For most Americans the crisis is far from over whatever the GDP numbers may say

Dominic Rushe
·4 min read
<span>Photograph: Justin Lane/EPA</span>
Photograph: Justin Lane/EPA

If you drop a ball from a very high window, you can expect a big bounce. The ball, however, has still been dropped.

Thursday’s release of the US gross domestic product (GDP) figures are Donald Trump’s last chance to claim he has been a great president for the economy before the election. And boy did he claim it.

Related: US economy bounces back but deeper trends hint at enduring woe

Trump has long led Joe Biden in opinion polls on his handling of the economy. While that lead is slipping, the news may be enough to win him back votes he needs as he continues to trail in the polls.

But, no matter what Trump says, the headline GDP figures do not show an economy that has escaped the ravages of Covid-19. Rather they illustrate, once again, how unfair the US economy has become – especially for poor people, minorities, women and the young.

GDP shot up 33% on an annualized rate in the third quarter after dropping 31% in the second quarter. The percentage increase is on a smaller economy, and the economy is still 3.9% smaller than it was at the end of 2019. For comparison US GDP fell 4.3% from its peak at the end of 2007 to its trough in spring of 2009, what was then the largest decline in the postwar era. Never before have we seen such a huge slump in economic activity in such a short time nor such a surge back.

Much of the bounce has been fueled by consumer spending from those lucky enough to have been able to ride out the pandemic working from home and by the huge government stimulus package agreed in the early days of the pandemic.

That recovery came as states opened up for business again. But now Covid infections are hitting new daily highs, it is uncertain how long that can last. El Paso has already brought in new lockdowns, Chicago is moving in that direction, Wisconsin is in crisis.

On top of that, congressional talks about a new round of stimulus have stalled. For most people the $1,200 stimulus cheques handed out in March have long gone. Most of the $1.6tn in the so-called Cares Act, which paid for expanded unemployment benefits, forgivable business loans and cash payments for households, hospitals, cities and states, had gone by June, according to an analysis by the Wall Street Journal.

The $600 extra in unemployment benefits ran out in July, leaving unemployed people around the US struggling to pay rent, food and bills. According to the Census Bureau, four in 10 American children live in households that are struggling to afford basic expenses such as food and medical bills.

The GDP figure also needs to be set against a picture of widening racial economic inequality in the US. The pandemic hit women, poor people and people of colour hardest and they continue to suffer.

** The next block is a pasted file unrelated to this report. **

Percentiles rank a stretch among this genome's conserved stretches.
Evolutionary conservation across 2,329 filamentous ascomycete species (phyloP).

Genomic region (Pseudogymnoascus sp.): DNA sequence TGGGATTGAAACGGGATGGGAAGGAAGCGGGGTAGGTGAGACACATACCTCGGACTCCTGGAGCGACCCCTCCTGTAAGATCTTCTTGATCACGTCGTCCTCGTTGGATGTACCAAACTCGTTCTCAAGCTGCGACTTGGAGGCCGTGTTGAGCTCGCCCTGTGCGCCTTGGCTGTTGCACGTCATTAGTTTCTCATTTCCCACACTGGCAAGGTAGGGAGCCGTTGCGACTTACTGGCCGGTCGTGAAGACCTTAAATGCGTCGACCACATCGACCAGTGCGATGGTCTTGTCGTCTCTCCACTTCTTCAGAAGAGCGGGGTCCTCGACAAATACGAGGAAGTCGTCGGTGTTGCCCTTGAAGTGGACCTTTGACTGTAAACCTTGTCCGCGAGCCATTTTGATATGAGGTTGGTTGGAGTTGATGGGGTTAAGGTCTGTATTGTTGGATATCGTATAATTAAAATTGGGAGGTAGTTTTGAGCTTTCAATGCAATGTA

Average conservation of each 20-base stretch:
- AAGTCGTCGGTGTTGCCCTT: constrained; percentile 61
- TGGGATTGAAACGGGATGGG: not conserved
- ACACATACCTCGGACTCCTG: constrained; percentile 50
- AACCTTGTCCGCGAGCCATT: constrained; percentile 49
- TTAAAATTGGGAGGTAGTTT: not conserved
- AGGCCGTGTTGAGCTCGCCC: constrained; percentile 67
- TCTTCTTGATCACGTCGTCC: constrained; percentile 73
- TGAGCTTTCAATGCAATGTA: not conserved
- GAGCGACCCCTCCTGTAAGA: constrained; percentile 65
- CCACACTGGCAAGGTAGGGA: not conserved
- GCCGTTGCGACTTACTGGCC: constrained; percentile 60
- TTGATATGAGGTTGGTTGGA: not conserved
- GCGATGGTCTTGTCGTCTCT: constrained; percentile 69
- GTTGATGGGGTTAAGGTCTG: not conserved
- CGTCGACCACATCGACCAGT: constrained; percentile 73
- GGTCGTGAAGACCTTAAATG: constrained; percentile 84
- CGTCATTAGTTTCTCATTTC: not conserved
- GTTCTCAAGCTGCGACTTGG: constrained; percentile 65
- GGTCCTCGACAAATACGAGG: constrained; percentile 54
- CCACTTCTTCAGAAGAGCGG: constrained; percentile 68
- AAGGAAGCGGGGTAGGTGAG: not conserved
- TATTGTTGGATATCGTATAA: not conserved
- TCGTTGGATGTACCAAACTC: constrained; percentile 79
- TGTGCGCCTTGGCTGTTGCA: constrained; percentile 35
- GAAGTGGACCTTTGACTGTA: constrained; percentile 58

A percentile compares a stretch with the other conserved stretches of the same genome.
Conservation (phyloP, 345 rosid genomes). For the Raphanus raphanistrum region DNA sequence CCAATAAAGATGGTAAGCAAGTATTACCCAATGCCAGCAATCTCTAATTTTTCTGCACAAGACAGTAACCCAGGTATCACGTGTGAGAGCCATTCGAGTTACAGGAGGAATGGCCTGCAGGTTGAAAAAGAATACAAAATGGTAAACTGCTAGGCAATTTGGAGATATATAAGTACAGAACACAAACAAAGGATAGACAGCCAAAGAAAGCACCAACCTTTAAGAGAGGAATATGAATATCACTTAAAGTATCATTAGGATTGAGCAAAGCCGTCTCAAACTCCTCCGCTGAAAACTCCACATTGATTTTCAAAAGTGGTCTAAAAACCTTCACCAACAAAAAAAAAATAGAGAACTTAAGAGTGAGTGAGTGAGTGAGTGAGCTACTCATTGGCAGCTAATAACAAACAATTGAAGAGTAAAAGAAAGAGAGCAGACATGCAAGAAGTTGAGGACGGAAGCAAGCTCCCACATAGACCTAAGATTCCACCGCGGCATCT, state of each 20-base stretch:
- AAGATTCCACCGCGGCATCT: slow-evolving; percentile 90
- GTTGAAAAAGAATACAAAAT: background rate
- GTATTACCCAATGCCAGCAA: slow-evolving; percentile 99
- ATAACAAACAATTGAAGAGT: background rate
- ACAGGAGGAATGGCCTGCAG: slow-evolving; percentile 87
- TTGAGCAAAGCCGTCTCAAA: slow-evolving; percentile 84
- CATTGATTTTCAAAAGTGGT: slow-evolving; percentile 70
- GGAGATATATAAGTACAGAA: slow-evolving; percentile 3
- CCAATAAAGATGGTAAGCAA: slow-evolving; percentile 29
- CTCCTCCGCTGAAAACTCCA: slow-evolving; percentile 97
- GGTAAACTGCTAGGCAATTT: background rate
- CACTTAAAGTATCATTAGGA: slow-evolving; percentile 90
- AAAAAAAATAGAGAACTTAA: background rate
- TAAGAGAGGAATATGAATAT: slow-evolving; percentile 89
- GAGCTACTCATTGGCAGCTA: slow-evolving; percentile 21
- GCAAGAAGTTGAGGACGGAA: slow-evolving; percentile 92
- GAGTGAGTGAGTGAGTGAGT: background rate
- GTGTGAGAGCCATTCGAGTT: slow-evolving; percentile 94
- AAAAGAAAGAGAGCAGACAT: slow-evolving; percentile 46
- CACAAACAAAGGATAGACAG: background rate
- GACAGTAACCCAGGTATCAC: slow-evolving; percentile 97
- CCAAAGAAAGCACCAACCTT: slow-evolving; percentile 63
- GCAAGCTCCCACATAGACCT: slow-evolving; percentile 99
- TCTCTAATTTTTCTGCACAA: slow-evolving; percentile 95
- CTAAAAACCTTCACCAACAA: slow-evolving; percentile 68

Only one in four Americans has a job that allows them to work from home, according to the Bureau of Labor Statistics

Black and Latino people are overrepresented in the leisure and hospitality industries that were hardest hit by quarantine measures and continue to suffer as tourism and travel remain depressed.

Only one in four Americans has a job that allows them to work from home, according to the Bureau of Labor Statistics. And people of color represent the largest share of those whose jobs cannot be done from their kitchen tables.

Nationally the unemployment rate is now 7.9%, for Black Americans it is 12.1% and for Black teens (16-19) it is over 20%.

Meanwhile, house prices in some areas are booming, stock markets may be wobbling but they remain high. There was a ferocious price war this summer for rentals in the sun-baked Hamptons.

Trump has long predicted a V-shaped recovery – a sharp fall followed by an equally sharp recovery. That V has flattened as job numbers continue to weaken. Some economists are now talking about a K-shaped “recovery” – one where the well-off, asset-rich, work-from-home class escape the recession on the uptick of the K while the poor slide further into an epidemic of evictions and unpaid bills.

Jason Reed, the assistant chair of finance at the University of Notre Dame, says the recovery is real, but he too thinks it could take years for minorities to recover the ground they have lost in the pandemic. “We will see this [K-shaped] disparity continue in 2021, 2022 unless Congress acts,” he said.

Large sections of the US economy have proven amazingly resilient and adaptable in the face of this unprecedented challenge. Today’s GDP figures show that. But Covid-19 is not finished with the US, or the rest of the world, and for far too many Americans this crisis is still far from over. The ball is still up in the air.